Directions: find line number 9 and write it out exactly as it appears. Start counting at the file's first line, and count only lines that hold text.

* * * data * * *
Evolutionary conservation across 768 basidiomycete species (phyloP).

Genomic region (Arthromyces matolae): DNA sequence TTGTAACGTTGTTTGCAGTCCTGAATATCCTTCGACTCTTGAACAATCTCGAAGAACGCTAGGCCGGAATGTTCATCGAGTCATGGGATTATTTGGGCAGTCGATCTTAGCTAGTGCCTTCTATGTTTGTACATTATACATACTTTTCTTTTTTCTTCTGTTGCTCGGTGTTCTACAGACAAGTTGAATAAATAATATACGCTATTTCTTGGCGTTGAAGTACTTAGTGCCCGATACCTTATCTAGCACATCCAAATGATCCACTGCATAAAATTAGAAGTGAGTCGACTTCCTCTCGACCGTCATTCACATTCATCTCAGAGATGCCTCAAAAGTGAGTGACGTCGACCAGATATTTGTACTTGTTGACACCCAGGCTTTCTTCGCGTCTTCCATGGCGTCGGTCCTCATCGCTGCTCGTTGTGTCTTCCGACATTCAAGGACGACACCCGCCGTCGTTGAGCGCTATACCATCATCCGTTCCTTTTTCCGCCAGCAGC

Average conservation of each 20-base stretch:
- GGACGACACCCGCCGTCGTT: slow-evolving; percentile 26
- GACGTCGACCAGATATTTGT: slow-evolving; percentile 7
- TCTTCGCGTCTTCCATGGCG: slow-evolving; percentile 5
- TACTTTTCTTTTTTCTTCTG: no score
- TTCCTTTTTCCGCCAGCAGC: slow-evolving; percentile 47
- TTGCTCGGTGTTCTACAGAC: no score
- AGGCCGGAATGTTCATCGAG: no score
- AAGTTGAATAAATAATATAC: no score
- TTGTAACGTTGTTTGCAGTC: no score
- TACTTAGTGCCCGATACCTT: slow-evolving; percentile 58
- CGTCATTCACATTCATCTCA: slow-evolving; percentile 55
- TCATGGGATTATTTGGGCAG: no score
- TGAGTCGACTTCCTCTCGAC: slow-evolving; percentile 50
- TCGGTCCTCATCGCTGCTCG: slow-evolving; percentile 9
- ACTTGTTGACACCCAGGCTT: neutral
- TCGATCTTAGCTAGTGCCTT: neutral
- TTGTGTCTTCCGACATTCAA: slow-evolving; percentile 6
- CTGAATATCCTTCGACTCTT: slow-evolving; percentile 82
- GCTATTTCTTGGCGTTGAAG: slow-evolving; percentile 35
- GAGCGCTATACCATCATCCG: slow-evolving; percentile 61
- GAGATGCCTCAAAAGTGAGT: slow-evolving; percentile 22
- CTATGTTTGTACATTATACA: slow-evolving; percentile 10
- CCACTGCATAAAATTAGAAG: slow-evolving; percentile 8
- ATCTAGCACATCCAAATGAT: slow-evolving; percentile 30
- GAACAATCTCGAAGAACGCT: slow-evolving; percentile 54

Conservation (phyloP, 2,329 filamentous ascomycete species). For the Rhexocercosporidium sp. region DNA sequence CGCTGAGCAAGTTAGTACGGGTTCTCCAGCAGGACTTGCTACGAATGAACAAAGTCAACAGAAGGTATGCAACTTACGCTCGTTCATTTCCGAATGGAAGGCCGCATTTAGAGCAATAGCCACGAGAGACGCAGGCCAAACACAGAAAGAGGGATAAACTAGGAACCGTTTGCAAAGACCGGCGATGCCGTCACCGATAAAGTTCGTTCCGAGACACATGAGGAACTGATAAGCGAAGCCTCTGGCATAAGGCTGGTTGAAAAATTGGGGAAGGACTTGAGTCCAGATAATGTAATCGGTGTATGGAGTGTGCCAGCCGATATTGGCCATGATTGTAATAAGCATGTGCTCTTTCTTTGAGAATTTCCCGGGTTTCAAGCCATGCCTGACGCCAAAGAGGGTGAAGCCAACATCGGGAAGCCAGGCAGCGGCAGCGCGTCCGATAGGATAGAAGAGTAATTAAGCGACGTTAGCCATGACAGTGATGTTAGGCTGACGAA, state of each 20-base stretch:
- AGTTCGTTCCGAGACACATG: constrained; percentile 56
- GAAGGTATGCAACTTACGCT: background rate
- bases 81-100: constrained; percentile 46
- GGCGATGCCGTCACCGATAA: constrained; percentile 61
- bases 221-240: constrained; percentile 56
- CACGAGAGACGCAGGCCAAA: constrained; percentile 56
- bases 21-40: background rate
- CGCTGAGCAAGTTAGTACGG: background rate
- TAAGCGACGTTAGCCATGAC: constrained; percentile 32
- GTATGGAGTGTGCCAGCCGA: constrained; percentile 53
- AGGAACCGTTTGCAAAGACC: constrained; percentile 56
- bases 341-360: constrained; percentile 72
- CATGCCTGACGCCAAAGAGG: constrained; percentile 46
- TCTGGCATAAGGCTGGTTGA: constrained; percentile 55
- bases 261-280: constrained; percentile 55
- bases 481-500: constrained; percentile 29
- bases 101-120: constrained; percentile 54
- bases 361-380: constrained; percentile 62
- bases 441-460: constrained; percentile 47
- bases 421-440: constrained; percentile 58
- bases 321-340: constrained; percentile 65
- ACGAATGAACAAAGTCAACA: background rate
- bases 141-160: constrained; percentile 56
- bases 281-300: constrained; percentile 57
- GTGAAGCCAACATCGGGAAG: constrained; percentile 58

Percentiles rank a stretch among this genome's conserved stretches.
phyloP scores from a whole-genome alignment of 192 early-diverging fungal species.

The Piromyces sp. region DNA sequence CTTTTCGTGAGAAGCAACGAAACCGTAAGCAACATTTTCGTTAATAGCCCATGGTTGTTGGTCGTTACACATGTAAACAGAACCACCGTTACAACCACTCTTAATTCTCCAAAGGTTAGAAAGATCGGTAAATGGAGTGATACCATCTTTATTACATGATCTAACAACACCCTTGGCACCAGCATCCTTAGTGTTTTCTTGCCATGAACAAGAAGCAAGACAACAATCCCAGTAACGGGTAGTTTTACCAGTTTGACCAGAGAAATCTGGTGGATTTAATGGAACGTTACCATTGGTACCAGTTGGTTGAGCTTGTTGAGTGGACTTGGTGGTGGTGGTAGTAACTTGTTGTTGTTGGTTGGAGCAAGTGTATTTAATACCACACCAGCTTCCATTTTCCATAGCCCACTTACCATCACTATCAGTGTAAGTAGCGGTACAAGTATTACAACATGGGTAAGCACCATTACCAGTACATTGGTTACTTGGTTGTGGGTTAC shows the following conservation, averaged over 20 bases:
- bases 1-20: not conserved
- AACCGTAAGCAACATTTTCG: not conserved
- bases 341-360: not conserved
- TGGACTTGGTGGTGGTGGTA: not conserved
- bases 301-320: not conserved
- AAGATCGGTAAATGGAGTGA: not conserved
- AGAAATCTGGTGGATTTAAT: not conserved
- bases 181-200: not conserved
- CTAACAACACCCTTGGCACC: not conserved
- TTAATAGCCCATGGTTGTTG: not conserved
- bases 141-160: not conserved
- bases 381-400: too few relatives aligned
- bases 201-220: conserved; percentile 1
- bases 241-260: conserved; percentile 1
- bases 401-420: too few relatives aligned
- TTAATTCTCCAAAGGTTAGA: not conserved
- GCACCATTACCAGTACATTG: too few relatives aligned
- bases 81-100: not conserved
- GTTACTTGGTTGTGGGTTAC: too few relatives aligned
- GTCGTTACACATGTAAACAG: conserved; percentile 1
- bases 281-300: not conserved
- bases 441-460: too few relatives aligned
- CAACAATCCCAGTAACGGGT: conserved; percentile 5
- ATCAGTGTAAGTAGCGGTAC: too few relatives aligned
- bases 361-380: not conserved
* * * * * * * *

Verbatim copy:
- TTGCTCGGTGTTCTACAGAC: no score